Open main menu

The tegmentum (from Latin for "covering") is a general area within the brainstem. The tegmentum is the ventral part of the midbrain and the tectum is the dorsal part of the midbrain.[1] It is located between the ventricular system and distinctive basal or ventral structures at each level. It forms the floor of the midbrain (mesencephalon) whereas the tectum forms the ceiling.[2] It is a multisynaptic network of neurons that is involved in many subconscious homeostatic and reflexive pathways. It is a motor center that relays inhibitory signals to the thalamus and basal nuclei preventing unwanted body movement. The tegmentum area includes various different structures, such as the "rostral (=frontal/cranial/oral) end of the reticular formation, several nuclei controlling eye movements, the periaqueductal gray matter, the red nucleus, the substantia nigra, and the ventral tegmental area".[3]

Tegmentum
Gray712.png
Transverse section of mid-brain at level of superior colliculi, with anterior side pointing downward. ("Tegmentum" visible center right.)
Cn3nucleus.png
Section through superior colliculus showing path of oculomotor nerve. (Tegmentum not labeled, but surrounding structures more clearly defined.)
Details
Identifiers
LatinTegmentum
NeuroLex IDbirnlex_1031
Anatomical terms of neuroanatomy

The tegmentum is the location of several cranial nerve (CN) nuclei. The nuclei of CN III and IV are located in the tegmentum portion of the midbrain. The nuclei of CN V to VIII are located in the tegmentum at the level of the pons. The nuclei of CN IX, X, and XII are located in that of the medulla.[citation needed]

Contents

DevelopmentEdit

In embryos, the tegmentum is the anterior half of the neural tube. However, for fetuses to adults, tegmentum refers only to the parts of the brain that remain relatively unchanged after development is complete, i.e. at the brain stem especially the midbrain. Other parts, on the other hand, develop further, through folding and thickening, and have different names. Still, it is considered a continuous central region through all levels of the brainstem.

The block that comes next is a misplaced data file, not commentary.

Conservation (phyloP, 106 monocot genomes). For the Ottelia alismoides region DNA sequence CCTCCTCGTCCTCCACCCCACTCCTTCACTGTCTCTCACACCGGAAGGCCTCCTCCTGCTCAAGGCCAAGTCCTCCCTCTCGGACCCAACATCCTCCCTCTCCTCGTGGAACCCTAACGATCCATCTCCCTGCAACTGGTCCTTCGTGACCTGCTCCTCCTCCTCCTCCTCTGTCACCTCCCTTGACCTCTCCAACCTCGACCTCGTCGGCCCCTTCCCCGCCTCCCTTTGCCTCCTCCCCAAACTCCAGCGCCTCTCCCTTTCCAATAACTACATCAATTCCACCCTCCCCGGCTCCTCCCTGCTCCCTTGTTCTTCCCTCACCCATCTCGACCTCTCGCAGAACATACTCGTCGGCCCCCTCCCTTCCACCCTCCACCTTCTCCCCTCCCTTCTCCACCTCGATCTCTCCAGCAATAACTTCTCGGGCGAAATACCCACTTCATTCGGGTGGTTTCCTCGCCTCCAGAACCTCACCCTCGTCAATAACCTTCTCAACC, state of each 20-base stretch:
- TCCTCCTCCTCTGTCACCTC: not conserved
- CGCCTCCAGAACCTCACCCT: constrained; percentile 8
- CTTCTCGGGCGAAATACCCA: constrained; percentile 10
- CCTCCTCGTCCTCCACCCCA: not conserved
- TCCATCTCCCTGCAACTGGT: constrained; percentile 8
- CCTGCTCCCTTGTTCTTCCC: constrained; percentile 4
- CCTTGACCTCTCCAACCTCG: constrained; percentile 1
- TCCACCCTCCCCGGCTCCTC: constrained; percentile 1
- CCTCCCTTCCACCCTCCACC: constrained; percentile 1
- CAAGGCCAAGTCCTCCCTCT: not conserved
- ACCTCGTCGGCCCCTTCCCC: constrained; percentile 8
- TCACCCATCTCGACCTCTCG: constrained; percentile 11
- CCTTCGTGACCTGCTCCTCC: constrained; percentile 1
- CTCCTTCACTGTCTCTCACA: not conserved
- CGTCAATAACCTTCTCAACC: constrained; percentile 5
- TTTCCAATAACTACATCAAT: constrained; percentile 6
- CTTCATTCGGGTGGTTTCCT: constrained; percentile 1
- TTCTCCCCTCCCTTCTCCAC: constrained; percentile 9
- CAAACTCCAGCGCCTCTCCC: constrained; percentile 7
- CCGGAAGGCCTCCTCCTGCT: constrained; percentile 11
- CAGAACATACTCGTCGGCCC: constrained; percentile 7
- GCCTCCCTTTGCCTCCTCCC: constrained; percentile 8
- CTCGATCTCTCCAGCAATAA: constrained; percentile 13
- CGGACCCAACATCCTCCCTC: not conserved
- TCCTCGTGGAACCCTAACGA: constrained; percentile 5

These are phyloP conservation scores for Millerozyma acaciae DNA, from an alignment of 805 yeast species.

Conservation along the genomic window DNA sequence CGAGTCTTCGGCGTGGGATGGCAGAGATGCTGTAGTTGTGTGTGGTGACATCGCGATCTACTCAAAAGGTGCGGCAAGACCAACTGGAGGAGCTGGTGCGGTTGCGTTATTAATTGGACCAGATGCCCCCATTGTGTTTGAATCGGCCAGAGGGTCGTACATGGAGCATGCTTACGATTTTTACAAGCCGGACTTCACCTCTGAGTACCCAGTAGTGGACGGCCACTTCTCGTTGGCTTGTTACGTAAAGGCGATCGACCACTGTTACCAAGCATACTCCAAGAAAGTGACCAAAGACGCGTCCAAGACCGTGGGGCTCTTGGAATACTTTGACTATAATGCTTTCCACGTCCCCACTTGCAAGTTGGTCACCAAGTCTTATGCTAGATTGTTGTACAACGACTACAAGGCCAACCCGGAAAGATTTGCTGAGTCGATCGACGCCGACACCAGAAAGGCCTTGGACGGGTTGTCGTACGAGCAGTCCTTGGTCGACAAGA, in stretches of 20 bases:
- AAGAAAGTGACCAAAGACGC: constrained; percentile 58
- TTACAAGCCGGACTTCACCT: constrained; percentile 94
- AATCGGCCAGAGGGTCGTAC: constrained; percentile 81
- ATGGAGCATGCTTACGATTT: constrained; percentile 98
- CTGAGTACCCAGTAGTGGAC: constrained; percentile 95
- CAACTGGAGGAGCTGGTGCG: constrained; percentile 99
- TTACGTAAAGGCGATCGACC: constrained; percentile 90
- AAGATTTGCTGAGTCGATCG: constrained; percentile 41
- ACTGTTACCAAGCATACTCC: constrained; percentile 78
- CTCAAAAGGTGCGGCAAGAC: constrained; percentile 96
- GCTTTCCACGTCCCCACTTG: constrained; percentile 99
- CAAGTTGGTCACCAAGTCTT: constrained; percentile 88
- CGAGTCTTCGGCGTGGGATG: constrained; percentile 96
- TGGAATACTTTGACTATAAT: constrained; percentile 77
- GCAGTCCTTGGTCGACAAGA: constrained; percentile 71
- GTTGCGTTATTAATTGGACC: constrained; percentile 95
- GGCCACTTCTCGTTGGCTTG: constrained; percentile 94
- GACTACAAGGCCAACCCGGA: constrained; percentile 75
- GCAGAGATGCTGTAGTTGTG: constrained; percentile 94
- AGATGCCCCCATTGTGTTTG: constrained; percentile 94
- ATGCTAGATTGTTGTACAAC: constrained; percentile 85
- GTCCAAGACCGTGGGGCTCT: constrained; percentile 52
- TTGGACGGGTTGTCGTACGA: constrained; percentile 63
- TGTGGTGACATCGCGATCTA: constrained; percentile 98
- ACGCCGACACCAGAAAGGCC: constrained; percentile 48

Structures that develop to grow ventral or lateral outside this primitive tube as add-ons (e.g., the crus cerebri in the anterior of the midbrain) are not considered part of the tegmentum, as they are not part of the primitive neural tube but grow as projections from the cerebral cortex. However, parts that were inside the primitive neural tube and remained an integral part of it after complete development (e.g., the red nucleus) are considered part of the tegmentum.[3]

DivisionsEdit

The tegmentum forms distinguished divisions in the midbrain, pons, and medulla.

Midbrain tegmentumEdit

The midbrain tegmentum is the part of the midbrain extending from the substantia nigra to the cerebral aqueduct in a horizontal section of the midbrain. Structures included in the midbrain tegmentum include the red nucleus, reticular formation, and substantia nigra. The red nucleus is responsible for controlling basic body and limb movements. The reticular formation controls arousal and self-consciousness, and the [substantia nigra] integrates voluntary movements.[4]

Pontine tegmentumEdit

Lateral tegmental fieldEdit

The lateral tegmental field (LTF)[5] or lateral tegmentum (more specifically the dorsal motor nucleus of the vagus nerve and the solitary nucleus is the source of several neural pathways in the brain's noradrenaline system.

OtherEdit

Other pertinent areas of the tegmentum are:

ReferencesEdit

  1. ^ "Tegmentum UBERON:0024151 (ilx_0111555)". scicrunch.org.
  2. ^ "Function of the midbrain, basal ganglia and thalamus" (PowerPoint). Archived from the original on 2016-03-04.
  3. ^ a b Carlson, Neil (2012). Physiology of Behavior (11th ed.). Prentice Hall. p. 89. ISBN 0205889786.
  4. ^ Klein, S & Thorne, B. "Biological Psychology" Worth Publishers, 2007. p.55
  5. ^ Barman, S. M.; Gebber, G. L. (1 May 1989). "Lateral tegmental field neurons of cat medulla: a source of basal activity of raphespinal sympathoinhibitory neurons". Journal of Neurophysiology. 61 (5): 1011–1024. doi:10.1152/jn.1989.61.5.1011. PMID 2723727 – via jn.physiology.org.